The chemical barrels and wooden pallets are advance castings from the excellent Fogou Models – they should feature in a Kickstarter soon. While Asslessman and axiom have taken the approach of simply drybrushing and weathering their advance castings, I’ve went utterly overboard with biohazard symbols and other freehand.



    In the grim darkness of the far future, there is only Warhol.

    As well as more judges, I fancy painting a gang of the classic 2000AD alien mercenarys – Kleggs – for a Necromunda campaign. Or Rogue Stars games. Watch this space!

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  10. #10

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    Necromunda’s just been re-rereleased, and there’s a piece of art floating around in White Dwarf and Warhammer Community that doesn’t correspond to any of the miniatures released yet, but is a lovely call back to a couple of 1980s classics.



    Necromunda Mauretania makes all her decisions on the hoof.

    The hoofed mad-haired Amazon in stockings is a leitmotif Games Workshop trot out occasionally – much like female miniatures. Let’s chart a quick family tree.



    John Blanche’s Amazonia Gothique on the cover of White Dwarf 79 (July 1986).

    This piece of art was made into the LE15 Kinky Chaosette miniature released a couple of months afterwards. The version on the left was a conversion by John Blanche himself, rather than a commercially available miniature. I’d love to know where the gun component came from.



    White Dwarf 82 Amazonia Gothique miniatures (October 1986).

    The Amazon with a gun concept did appear as a commercially available miniature a couple of years later, sporting a paint scheme very similar to the John Blanche conversion. She’s an Amazon, but she’s in space.



    RT601 Space Amazon Adventurers, White Dwarf 99 (March 198.

    This Space Amazon turns up in those exact same colours, zebra stripe, leopard spots, piebald cow blobs in the John Blanche art compilation a year later. Sto’Knor Macekiller has painted his copy to match this, right down to the polka dot neckerbow.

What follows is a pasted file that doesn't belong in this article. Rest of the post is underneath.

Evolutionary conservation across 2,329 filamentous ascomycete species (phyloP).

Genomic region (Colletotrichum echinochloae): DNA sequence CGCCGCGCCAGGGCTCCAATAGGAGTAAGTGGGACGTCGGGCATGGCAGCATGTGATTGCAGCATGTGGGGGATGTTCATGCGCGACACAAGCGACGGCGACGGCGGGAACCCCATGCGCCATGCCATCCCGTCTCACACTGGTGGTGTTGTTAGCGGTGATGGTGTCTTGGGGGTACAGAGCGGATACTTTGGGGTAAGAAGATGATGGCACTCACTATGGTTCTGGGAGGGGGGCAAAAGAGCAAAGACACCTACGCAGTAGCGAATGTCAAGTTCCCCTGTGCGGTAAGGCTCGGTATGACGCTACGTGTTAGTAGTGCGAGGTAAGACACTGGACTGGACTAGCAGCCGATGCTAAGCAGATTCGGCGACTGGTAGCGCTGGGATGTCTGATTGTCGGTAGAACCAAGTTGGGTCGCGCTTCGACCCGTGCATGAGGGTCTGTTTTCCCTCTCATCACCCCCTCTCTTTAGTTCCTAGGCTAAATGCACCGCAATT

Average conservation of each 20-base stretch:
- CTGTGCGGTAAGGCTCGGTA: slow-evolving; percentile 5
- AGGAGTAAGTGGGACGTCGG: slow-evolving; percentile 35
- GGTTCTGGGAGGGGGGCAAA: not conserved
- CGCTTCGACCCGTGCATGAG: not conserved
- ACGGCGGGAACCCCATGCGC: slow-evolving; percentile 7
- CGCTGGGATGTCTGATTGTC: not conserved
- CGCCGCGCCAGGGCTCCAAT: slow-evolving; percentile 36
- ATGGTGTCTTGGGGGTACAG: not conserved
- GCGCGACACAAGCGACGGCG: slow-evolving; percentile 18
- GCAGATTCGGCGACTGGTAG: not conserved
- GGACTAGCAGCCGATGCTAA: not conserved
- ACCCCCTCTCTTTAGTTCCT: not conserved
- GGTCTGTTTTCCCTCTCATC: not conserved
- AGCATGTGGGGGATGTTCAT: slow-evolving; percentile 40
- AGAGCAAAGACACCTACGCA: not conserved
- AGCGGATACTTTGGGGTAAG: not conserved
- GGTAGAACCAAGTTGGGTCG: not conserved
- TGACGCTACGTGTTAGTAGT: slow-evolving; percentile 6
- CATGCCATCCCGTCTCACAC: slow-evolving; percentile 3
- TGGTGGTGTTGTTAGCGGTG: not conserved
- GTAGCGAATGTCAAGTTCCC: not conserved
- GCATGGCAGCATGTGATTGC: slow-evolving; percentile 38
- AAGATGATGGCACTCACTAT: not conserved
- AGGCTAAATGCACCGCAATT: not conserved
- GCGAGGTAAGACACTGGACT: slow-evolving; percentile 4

Space Amazon by John Blanche, from Ratspike (1989).

    Flashing forward to 2017, past some other possible miniature incarnations of the Amazon, and the cheeky nostalgia monkeys at Games Workshop re-relaunch Necromunda with this character popping up in the promotional art teasers.


    Interestingly, I think the yellow patterns on her armour are meant to evoke the shape of the shield from the original Amazonia Gothique. I hope we see a miniature based on the this concept! Until then, I have painted the Rogue Trader incarnation based on the new (and the original) artwork.



    Mauretania and the Claw Nebula pirates in the Jericho Ironworks on Necromunda.


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  11. #11

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    This is one of my Golden Demon entries – Sergeant Rophocalas of the Blood Angels chapter. He was entered into the Staff Category at Golden Demon Space Marines back in 2015.



    Sergeant Rophocalas with Breacher Squad Aceldamus during a boarding action on the Space Hulk Dies Inproba Apollonis.

    Sergeant Rophocalas is the event-exclusive Mark III Boarding Marine from Forge World. He’s had a head-swap with a Forge World Legion Preator so I had the opportunity to paint some flesh. I also built a step-style base out of Necromunda bulhead and Zone Mortalis fittings to help draw the eye up the model.

    I really enjoy painting limited edition figures. I feel they’re intrinsically more valuable than their mass-produced counterparts. My enthusiasm for limited editions is more likely to last for the scores of hours that it takes to paint models to a high competition standard, so it’s a great completion strategy. And, at the end of the day you have a extra-special piece with an extra-special paintjob


    There’s a number of techniques on this Blood Angel I don’t normally do on my gaming miniature. My standard Space Marines are largely flat block colours on their panels as I’m painting them (at least theoretically) for gaming. But on Rophocalas I wanted to push my blending and transitions. His red armour has has smooth transition from dark to mid red. Areas like the silver on his combi-bolter and the gold aquila on his shield are done is a non-metallic metal style.


    I didn’t nail the standard or style to be a Golden Demon winner, but I got closer than I’d been previously. I wince a little bit looking at parts of this entry now – but I learned a lot and stretched myself. It wasn’t the best Space Marine in the Golden Demon cabinets that day, but it was the best Space Marine I’d done up to that point.